Also an object of the invention is to provide a flowmeter of the above type which operates reliably and efficiently with minimal prior requirements, which meter may be manufactured at low cost and readily installed in a pipe line.
Briefly stated, a flowmeter in accordance with the invention includes a non-magnetic metal spool of high mechanical strength and having end flanges. The inner surface of the spool is covered by an insulating liner to provide a flow conduit for the fluid to be metered, the diameter of the conduit being at least 2 inches.
Surrounding the spool and concentric therewith is a cylindrical housing fabricated of ferromagnetic material and formed of complementary half pieces which include arcuate end plates that join the corresponding end flanges of the spool to define an enclosed inner chamber. Mounted adjacent the inner surface of the half pieces at diametrically-opposed positions along a coil axis that is normal to the longitudinal flow axis of the conduit is a pair of relatively thin electromagnet coils which are shaped to conform to this surface. Supported on the spool at diametrically-opposed positions along an electrode axis at right angles to the coil axis is a pair of electrodes.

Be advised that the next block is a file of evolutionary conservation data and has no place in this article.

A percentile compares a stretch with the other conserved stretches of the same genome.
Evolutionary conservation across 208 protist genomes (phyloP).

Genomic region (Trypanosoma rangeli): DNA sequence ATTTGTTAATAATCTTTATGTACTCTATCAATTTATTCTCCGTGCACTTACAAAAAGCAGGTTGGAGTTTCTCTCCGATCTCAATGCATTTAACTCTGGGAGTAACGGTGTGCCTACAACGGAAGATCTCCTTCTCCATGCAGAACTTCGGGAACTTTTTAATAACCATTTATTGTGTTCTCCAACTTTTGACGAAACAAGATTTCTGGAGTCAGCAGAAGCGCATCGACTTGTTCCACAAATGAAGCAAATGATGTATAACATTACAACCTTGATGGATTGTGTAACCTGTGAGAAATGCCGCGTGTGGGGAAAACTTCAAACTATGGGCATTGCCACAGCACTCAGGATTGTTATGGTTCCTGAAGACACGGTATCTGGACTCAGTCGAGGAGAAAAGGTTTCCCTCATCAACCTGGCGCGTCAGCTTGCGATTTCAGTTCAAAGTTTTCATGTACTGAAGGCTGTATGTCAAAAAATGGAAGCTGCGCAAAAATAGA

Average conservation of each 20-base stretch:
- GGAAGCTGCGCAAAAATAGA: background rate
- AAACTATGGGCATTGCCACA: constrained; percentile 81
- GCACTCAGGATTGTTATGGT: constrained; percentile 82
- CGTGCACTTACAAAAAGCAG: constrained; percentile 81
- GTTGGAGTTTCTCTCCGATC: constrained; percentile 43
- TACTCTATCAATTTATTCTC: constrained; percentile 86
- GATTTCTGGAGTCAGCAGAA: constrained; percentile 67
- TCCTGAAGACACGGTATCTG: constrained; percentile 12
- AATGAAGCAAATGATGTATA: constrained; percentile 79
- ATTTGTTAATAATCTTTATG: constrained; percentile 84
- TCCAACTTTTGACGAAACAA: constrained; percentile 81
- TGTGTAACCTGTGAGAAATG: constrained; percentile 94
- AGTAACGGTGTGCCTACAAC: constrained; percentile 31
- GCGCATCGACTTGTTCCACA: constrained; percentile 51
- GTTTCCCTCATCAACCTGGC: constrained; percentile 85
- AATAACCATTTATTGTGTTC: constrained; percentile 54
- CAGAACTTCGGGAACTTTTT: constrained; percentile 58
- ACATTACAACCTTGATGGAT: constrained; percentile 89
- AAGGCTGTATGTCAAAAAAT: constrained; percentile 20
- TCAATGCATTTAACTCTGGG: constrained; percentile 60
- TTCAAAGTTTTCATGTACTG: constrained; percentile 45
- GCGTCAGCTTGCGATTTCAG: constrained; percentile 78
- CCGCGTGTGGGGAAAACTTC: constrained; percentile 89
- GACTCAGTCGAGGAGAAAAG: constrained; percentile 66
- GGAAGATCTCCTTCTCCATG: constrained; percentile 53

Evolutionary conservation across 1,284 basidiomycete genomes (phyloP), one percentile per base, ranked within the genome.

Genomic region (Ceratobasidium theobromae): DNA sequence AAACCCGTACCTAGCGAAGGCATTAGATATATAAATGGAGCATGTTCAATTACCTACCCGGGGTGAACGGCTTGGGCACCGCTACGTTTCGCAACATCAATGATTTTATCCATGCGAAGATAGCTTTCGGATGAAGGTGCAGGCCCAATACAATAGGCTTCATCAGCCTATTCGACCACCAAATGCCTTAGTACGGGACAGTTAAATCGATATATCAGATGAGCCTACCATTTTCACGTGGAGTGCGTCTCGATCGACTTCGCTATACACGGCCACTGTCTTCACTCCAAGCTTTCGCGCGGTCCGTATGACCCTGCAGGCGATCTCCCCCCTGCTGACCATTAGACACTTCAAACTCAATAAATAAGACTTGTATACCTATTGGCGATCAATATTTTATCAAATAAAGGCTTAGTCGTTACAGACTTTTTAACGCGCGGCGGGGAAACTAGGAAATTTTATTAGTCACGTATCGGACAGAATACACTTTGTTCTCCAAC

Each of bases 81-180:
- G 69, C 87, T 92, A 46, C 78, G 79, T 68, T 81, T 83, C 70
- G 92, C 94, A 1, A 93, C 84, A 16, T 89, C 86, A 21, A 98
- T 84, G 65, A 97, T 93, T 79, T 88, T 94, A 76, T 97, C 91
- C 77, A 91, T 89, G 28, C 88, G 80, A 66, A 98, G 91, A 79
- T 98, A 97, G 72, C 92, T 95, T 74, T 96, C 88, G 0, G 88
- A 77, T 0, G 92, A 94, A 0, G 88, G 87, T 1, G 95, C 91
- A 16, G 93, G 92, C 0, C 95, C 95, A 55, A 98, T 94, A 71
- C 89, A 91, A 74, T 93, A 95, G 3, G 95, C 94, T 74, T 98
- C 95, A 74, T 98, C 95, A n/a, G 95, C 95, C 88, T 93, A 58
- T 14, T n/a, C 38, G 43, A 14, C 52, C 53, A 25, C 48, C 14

The inner chamber is filled with a potting compound to seal the coils and the electrodes therein and thereby provides a highly stable structure, the housing serving as a mold for this purpose.
For a better understanding of the invention as well as other objects and further features thereof, reference is made to the following detailed description to be read in conjunction with the accompanying drawings, wherein:
FIG. 1 is a transverse section taken through a flangeless electromagnetic flowmeter in accordance with the invention, the spool thereof being omitted;
FIG. 2 is a longitudinal section taken through the flowmeter, the position of the spool being indicated in dotted lines;
FIG. 3 is a separate view of the spool, partly in section;
FIG. 4 is a plan view of one of the electromagnet coils having a saddle-shaped form;
FIG. 5 is a section taken through the coil;
FIG. 6 is a perspective view of the assembled meter, partly cut away to expose the interior; and
FIG. 7 is an elevational view of the unit under compression between the flanged ends of upstream and downstream pipes in a flow line.